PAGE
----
Jewish Journal


October 25, 2001

Turn a New Page

The "Etz Hayim" Chumash gives the Conservative movement a fresh look at Torah.


Leaders of Conservative Judaism have argued from their pulpits for more than 50 years that the Torah is a divinely inspired document that evolved over centuries, rather than the product of a single encounter with God at Mount Sinai. Starting this month, their congregants will finally be able to follow along in the pews with a Conservative Bible commentary that says the same thing.

Conservative synagogues across the country are receiving shipments of "Etz Hayim," or Tree of Life, the first one-volume, annotated version of the Five Books of Moses ever put out by the movement. Until now, most of the movement's 800 congregations have relied on the 65-year-old Hertz Chumash, named for its editor, the late J.H. Hertz, chief rabbi of England, who spiritedly insisted that the Torah was revealed in its entirety to Moses by God at Mount Sinai. The new commentary comes at a time when many of the Conservative movement's leading academics and pulpit rabbis are attempting to close a yawning religious gap between themselves and their followers. More so than any other synagogue movement in America, Conservative Judaism has been dogged by the claim that its ideology -- a hybrid of religious innovation and adherence to traditional rabbinic law -- is rarely followed, if even understood, by the bulk of its members.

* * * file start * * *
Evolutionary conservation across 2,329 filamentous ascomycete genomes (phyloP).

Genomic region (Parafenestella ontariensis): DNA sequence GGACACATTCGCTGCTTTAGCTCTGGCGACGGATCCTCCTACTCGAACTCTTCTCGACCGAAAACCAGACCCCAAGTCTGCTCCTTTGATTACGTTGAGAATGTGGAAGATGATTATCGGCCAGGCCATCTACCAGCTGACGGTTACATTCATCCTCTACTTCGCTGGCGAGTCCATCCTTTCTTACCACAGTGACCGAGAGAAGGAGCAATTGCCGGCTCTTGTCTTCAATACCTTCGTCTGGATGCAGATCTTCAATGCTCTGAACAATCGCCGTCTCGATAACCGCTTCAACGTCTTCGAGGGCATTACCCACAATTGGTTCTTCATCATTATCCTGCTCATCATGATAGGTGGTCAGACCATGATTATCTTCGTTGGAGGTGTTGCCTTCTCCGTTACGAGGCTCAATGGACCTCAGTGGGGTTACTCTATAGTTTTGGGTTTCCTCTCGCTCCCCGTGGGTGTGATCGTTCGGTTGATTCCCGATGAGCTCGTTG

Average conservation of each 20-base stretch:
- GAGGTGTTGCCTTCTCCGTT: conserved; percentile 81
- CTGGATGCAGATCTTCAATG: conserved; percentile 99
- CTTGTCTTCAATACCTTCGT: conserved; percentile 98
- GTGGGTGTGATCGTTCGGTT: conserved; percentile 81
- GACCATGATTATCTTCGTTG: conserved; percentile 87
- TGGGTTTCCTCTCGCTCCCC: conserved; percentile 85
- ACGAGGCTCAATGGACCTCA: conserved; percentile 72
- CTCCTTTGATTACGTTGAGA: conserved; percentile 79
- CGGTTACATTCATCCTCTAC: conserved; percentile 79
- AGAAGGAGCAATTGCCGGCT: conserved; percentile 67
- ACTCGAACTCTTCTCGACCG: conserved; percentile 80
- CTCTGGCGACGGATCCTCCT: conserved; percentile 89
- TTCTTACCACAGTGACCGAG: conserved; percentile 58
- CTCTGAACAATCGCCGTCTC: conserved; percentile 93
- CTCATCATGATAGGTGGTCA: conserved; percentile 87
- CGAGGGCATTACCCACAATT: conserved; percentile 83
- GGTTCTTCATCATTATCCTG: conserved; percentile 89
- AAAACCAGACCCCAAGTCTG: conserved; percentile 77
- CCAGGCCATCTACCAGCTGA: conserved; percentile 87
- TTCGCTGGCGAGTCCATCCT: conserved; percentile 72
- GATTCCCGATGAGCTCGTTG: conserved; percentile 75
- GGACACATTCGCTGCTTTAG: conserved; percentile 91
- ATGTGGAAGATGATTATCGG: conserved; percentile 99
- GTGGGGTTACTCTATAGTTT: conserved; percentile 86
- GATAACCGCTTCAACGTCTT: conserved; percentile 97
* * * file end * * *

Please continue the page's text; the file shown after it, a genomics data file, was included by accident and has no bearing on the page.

While Conservative congregants generally practice a far less stringent brand of Judaism than their religious leaders, one Los Angeles rabbi, David Wolpe, sparked a major brouhaha last Passover with a sermon challenging the biblical account of the Exodus from Egypt. Such challenges to the theory of Mosaic authorship, however, are ideological staples at the movement's Jewish Theological Seminary (JTS).

"For the first time in over a generation, we have a Chumash that reflects the ideology of the Conservative movement," said Rabbi Jerome Epstein, executive vice president of the United Synagogue of Conservative Judaism, which published the new commentary this month in partnership with the movement's Rabbinical Assembly and the non-denominational Jewish Publication Society (JPS).

So far, Epstein said, several hundred congregations have ordered a total of 80,000 copies of the new commentary -- sight unseen. The list price is $72.50, he said, but synagogues received significant discounts for prepublication and bulk orders.

Several observers said that early sales had been helped by the participation of a pair of renowned author-rabbis, Chaim Potok and Harold Kushner, who edited two of the main commentaries that run through the work beneath the Hebrew text and English translation.